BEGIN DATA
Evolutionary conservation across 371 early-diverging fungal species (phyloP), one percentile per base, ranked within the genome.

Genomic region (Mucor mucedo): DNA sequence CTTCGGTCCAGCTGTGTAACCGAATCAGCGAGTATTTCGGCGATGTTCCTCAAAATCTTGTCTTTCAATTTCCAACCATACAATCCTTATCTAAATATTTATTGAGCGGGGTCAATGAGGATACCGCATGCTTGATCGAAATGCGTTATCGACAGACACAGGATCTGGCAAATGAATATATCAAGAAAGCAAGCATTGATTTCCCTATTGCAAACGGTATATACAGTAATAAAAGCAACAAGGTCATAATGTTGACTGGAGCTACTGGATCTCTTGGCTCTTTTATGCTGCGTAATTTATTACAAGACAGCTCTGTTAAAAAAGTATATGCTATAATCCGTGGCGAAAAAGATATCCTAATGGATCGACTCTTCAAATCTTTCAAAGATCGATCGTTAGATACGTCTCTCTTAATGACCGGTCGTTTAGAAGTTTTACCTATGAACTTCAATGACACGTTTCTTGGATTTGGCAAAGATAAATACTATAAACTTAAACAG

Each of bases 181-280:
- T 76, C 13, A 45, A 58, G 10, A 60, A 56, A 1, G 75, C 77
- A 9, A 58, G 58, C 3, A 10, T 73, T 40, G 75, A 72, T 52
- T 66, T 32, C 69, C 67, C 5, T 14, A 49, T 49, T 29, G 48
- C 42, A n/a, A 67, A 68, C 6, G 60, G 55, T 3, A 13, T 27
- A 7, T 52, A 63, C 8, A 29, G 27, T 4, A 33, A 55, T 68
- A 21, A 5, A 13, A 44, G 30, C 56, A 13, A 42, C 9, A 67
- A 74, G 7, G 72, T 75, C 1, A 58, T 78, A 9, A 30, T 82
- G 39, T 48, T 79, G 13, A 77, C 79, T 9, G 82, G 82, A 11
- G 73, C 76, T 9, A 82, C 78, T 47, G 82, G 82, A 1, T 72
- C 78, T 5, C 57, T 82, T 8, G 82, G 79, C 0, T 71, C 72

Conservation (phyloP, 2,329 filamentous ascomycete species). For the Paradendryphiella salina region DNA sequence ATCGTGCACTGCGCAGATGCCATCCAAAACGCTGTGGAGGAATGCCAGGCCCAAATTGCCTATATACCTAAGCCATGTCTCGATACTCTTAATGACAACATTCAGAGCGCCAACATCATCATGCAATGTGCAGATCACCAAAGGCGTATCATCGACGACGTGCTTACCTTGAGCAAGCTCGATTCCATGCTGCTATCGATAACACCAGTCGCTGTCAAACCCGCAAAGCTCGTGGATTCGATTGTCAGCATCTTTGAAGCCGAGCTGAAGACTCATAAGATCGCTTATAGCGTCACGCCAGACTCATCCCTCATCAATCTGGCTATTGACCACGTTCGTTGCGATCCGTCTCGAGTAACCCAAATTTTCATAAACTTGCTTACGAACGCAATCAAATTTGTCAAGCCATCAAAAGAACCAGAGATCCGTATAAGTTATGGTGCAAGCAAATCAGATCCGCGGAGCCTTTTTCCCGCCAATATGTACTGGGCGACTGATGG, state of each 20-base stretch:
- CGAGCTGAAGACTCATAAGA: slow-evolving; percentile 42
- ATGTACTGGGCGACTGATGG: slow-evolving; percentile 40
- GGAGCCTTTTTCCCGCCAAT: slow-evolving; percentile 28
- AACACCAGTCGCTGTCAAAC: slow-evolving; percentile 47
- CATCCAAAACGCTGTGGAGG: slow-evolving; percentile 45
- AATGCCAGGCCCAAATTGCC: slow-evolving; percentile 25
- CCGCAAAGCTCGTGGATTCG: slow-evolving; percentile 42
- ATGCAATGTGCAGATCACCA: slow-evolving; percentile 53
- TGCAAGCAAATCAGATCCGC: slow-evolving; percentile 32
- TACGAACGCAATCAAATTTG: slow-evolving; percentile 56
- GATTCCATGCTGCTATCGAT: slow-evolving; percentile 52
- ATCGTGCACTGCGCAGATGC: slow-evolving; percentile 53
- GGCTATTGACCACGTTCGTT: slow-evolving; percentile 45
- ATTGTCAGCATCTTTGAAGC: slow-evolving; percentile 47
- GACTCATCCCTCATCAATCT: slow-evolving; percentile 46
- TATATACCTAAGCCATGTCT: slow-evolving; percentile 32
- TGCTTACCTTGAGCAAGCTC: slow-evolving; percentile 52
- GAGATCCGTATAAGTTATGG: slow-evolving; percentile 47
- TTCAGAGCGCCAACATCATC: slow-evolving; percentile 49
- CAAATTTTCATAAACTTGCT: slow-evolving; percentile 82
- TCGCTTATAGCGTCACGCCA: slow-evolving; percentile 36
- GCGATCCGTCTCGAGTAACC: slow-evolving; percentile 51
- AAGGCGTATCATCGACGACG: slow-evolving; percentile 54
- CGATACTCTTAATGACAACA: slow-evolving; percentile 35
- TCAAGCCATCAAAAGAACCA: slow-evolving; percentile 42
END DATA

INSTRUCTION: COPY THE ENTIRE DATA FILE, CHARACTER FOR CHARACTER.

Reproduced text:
Evolutionary conservation across 371 early-diverging fungal species (phyloP), one percentile per base, ranked within the genome.

Genomic region (Mucor mucedo): DNA sequence CTTCGGTCCAGCTGTGTAACCGAATCAGCGAGTATTTCGGCGATGTTCCTCAAAATCTTGTCTTTCAATTTCCAACCATACAATCCTTATCTAAATATTTATTGAGCGGGGTCAATGAGGATACCGCATGCTTGATCGAAATGCGTTATCGACAGACACAGGATCTGGCAAATGAATATATCAAGAAAGCAAGCATTGATTTCCCTATTGCAAACGGTATATACAGTAATAAAAGCAACAAGGTCATAATGTTGACTGGAGCTACTGGATCTCTTGGCTCTTTTATGCTGCGTAATTTATTACAAGACAGCTCTGTTAAAAAAGTATATGCTATAATCCGTGGCGAAAAAGATATCCTAATGGATCGACTCTTCAAATCTTTCAAAGATCGATCGTTAGATACGTCTCTCTTAATGACCGGTCGTTTAGAAGTTTTACCTATGAACTTCAATGACACGTTTCTTGGATTTGGCAAAGATAAATACTATAAACTTAAACAG

Each of bases 181-280:
- T 76, C 13, A 45, A 58, G 10, A 60, A 56, A 1, G 75, C 77
- A 9, A 58, G 58, C 3, A 10, T 73, T 40, G 75, A 72, T 52
- T 66, T 32, C 69, C 67, C 5, T 14, A 49, T 49, T 29, G 48
- C 42, A n/a, A 67, A 68, C 6, G 60, G 55, T 3, A 13, T 27
- A 7, T 52, A 63, C 8, A 29, G 27, T 4, A 33, A 55, T 68
- A 21, A 5, A 13, A 44, G 30, C 56, A 13, A 42, C 9, A 67
- A 74, G 7, G 72, T 75, C 1, A 58, T 78, A 9, A 30, T 82
- G 39, T 48, T 79, G 13, A 77, C 79, T 9, G 82, G 82, A 11
- G 73, C 76, T 9, A 82, C 78, T 47, G 82, G 82, A 1, T 72
- C 78, T 5, C 57, T 82, T 8, G 82, G 79, C 0, T 71, C 72

Conservation (phyloP, 2,329 filamentous ascomycete species). For the Paradendryphiella salina region DNA sequence ATCGTGCACTGCGCAGATGCCATCCAAAACGCTGTGGAGGAATGCCAGGCCCAAATTGCCTATATACCTAAGCCATGTCTCGATACTCTTAATGACAACATTCAGAGCGCCAACATCATCATGCAATGTGCAGATCACCAAAGGCGTATCATCGACGACGTGCTTACCTTGAGCAAGCTCGATTCCATGCTGCTATCGATAACACCAGTCGCTGTCAAACCCGCAAAGCTCGTGGATTCGATTGTCAGCATCTTTGAAGCCGAGCTGAAGACTCATAAGATCGCTTATAGCGTCACGCCAGACTCATCCCTCATCAATCTGGCTATTGACCACGTTCGTTGCGATCCGTCTCGAGTAACCCAAATTTTCATAAACTTGCTTACGAACGCAATCAAATTTGTCAAGCCATCAAAAGAACCAGAGATCCGTATAAGTTATGGTGCAAGCAAATCAGATCCGCGGAGCCTTTTTCCCGCCAATATGTACTGGGCGACTGATGG, state of each 20-base stretch:
- CGAGCTGAAGACTCATAAGA: slow-evolving; percentile 42
- ATGTACTGGGCGACTGATGG: slow-evolving; percentile 40
- GGAGCCTTTTTCCCGCCAAT: slow-evolving; percentile 28
- AACACCAGTCGCTGTCAAAC: slow-evolving; percentile 47
- CATCCAAAACGCTGTGGAGG: slow-evolving; percentile 45
- AATGCCAGGCCCAAATTGCC: slow-evolving; percentile 25
- CCGCAAAGCTCGTGGATTCG: slow-evolving; percentile 42
- ATGCAATGTGCAGATCACCA: slow-evolving; percentile 53
- TGCAAGCAAATCAGATCCGC: slow-evolving; percentile 32
- TACGAACGCAATCAAATTTG: slow-evolving; percentile 56
- GATTCCATGCTGCTATCGAT: slow-evolving; percentile 52
- ATCGTGCACTGCGCAGATGC: slow-evolving; percentile 53
- GGCTATTGACCACGTTCGTT: slow-evolving; percentile 45
- ATTGTCAGCATCTTTGAAGC: slow-evolving; percentile 47
- GACTCATCCCTCATCAATCT: slow-evolving; percentile 46
- TATATACCTAAGCCATGTCT: slow-evolving; percentile 32
- TGCTTACCTTGAGCAAGCTC: slow-evolving; percentile 52
- GAGATCCGTATAAGTTATGG: slow-evolving; percentile 47
- TTCAGAGCGCCAACATCATC: slow-evolving; percentile 49
- CAAATTTTCATAAACTTGCT: slow-evolving; percentile 82
- TCGCTTATAGCGTCACGCCA: slow-evolving; percentile 36
- GCGATCCGTCTCGAGTAACC: slow-evolving; percentile 51
- AAGGCGTATCATCGACGACG: slow-evolving; percentile 54
- CGATACTCTTAATGACAACA: slow-evolving; percentile 35
- TCAAGCCATCAAAAGAACCA: slow-evolving; percentile 42